Held a booth exhibition at AAS-in-Asia in Taipei. Had a discussion about researching archival documents with members of the National Central Library in Taipei. Had a discussion on researching archival documents with members of the National Archives Administration of the National Development Council.
July 6-9
JACAR Director-General Sumio Hatano gave speech titled "The Memories of 'Defeat' and 'Victory' of Japanese Army in the China Theater (1937-1945)" at the International Conference on the Seventieth Anniversary of China's Victory in the War Against Japan.
September 15-26
Held booth exhibition with workshop and participated in session at 2015 European Association of Japanese Resource Specialists (EAJRS) conference in Leiden. Had discussions about researching archival documents with members of Netherlands Institute for War Documentation (NIOD) in Amsterdam. Had discussions about researching archival documents with members of Dutch National Archives in Den Haag. Participated in the ceremony for publication of the English version of a volume of "Senshi Sōsho" held by the Corts Foundation. Visited Museum Bronbeek in Arnheim and had a discussion with the director of the museum. Held discussions with members of the British Library in London.


July 29-30
Exhibited at Association of Education and Research on History 56th Annual Conference at Tokyo University Hongo Campus.
August 27-28
Exhibited at Japan Association of Private University Libraries 76th General Meeting and Study Meeting at Meiji Gakuin University Yokohama Campus.
October 13-16
JACAR Director-General Sumio Hatano gave a speech at the 12th East Asian Regional Branch of the International Council on Archives (EASTICA) at the Hotel Okura Fukuoka.
November 9-12
Exhibited at 17th Library Fair & Forum at Pacifico Yokohama.
November 17-20
Presented and held booth exhibition at 63rd Annual Conference of the Japanese Association of Museums at Kure Hankyu Hotel.


May 27
Chiu Chu-mei, Deputy Division Director, Information Technology Division of the National Archives Administration of the National Development Council, staff (meeting held at the National Archives of Japan)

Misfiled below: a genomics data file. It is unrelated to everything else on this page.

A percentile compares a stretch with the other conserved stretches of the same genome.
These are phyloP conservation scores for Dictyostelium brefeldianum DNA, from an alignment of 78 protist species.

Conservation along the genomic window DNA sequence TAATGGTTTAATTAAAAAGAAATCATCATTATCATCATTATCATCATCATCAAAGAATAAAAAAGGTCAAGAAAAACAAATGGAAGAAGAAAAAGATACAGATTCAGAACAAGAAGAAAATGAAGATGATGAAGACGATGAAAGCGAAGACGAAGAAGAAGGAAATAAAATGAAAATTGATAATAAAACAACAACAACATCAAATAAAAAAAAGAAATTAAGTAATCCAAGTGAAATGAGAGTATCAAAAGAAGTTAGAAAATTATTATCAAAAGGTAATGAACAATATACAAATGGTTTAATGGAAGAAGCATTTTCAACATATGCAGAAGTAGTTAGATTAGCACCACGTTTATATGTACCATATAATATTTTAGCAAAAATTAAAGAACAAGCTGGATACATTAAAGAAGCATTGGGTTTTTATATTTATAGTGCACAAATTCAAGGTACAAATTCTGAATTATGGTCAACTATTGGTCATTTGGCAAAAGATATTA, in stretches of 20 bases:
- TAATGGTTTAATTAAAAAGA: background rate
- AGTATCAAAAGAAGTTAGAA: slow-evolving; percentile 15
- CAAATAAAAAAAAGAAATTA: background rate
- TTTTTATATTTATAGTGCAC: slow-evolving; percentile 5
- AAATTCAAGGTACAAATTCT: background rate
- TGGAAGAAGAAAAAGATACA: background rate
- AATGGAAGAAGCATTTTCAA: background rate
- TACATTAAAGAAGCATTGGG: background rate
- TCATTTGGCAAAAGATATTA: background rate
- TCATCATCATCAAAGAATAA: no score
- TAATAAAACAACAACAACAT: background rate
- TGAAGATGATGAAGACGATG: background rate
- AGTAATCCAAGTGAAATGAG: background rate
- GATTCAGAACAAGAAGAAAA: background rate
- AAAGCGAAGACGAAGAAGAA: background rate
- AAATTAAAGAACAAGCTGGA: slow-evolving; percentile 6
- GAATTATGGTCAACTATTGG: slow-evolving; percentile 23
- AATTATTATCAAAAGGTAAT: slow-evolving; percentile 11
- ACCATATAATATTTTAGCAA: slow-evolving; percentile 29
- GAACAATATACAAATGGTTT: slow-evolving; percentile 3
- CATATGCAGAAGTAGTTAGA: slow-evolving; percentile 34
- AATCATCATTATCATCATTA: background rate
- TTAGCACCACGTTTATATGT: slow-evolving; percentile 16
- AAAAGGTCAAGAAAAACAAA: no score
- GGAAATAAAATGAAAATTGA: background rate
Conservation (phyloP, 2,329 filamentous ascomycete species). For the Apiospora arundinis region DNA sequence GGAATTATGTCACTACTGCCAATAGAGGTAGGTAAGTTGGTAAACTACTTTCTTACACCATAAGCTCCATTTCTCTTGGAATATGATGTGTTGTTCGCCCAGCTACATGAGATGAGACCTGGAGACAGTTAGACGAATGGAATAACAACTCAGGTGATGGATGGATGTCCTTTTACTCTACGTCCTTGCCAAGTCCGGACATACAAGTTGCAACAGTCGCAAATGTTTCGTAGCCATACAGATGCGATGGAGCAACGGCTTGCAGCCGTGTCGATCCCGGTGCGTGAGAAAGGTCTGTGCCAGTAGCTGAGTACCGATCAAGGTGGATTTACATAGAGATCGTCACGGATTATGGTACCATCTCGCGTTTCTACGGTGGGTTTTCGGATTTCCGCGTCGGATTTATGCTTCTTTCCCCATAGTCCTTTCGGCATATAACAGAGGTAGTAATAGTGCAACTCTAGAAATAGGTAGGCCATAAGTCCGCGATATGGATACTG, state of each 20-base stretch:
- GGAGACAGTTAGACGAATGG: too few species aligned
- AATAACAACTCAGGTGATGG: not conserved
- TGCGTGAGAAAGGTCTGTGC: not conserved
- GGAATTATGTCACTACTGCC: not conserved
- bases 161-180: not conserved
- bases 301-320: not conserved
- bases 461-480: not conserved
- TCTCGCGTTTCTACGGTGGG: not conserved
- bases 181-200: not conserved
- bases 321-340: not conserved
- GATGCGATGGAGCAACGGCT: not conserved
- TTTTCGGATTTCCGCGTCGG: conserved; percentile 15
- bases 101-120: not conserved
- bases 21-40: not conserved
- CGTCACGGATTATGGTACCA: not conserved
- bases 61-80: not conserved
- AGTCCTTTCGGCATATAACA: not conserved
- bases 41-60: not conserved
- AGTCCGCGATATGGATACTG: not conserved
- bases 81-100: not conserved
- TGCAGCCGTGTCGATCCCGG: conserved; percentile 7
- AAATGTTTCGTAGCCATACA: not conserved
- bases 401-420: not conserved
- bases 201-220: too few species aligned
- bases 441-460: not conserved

July 23
Morteza Damanpak Jami, Deputy for Research, Center for International Research and Education (CIRE) and Manager of Foreign Ministry Publication (meeting held at the National Archives of Japan)
November 27
Wang Dongbo, Director Assistant of the National Library of China (meeting held at the National Archives of Japan)
January 15
Yasuyo Otsuka, Japanese Section, Asian and African Studies, The British Library
Event Informations on the Related Organs
January 9 to March 5
Featured Exhibition :
"Born and Raised: Japanese Maternal and Child Health in Retrospect"
In Japan, the safety of childbirth and the health of babies have been improved after the Meiji era in the 1860s. This exhibition mainly shows the National Archives of Japan holdings related to the history of modern state measures to enhance the life and health of mothers and babies.
February 6 to March 21
Special Joint Exhibition with the Mie Prefectural Museum:
"Japan and Mie in the Meiji Era: Dawn of Modern Japan and the Period of the Rokumei-kan Pavilion"
National Archives of Japan has been holding joint exhibitions outside of Tokyo with other archives and museums to show its holdings to a larger number of visitors since 2012. In this exhibition on Meiji era Japan and the Mie Prefecture, its holdings including an Important Cultural Property "Kobun Roku" are displayed. Also shown are Mie Prefectural Government historical materials, which are now held by the Mie Prefectural Museum, the venue of this exhibition.
October 13, 2015
   to March 31, 2016
Special Exhibition :
"120 Years of Relations between Japan and Brazil"
This year marks the 120th anniversary of diplomatic relations between Brazil and Japan. Relations began October 5, 1895, after the signing of the "Japan-Brazil Friendship, Commerce and Navigation Treaty". This exhibition, sponsored by the Diplomatic Archives, presents a history of relations between Japan and Brazil through diplomatic resources that resulted from the process of Japanese immigrating to Brazil in the Meiji era and the development of their society in the Taisho and Showa eras.

Thank you for reading the JACAR Newsletter No.19, and we hope you enjoyed it. In this issue's Documents Spotlight, we presented documents on mentaiko, an everyday food in Japan. To make the newsletter an even more useful reference in the future, we would deeply appreciate any comments or feedback on * THIS FORM *.

Please email us if you would be interested in a member of JACAR presenting at your organization about our institution and its resources. We go to schools, research conferences, and a range of other institutions.

Leaflets about JACAR are available in English, Japanese, Chinese, and Korean, so if you would like copies, please contact us.

An email about the JACAR Newsletter has been sent to everyone who requested a copy as well as those who have exchanged business cards with JACAR staff members. If you do not wish to receive future e-mails, please let us know.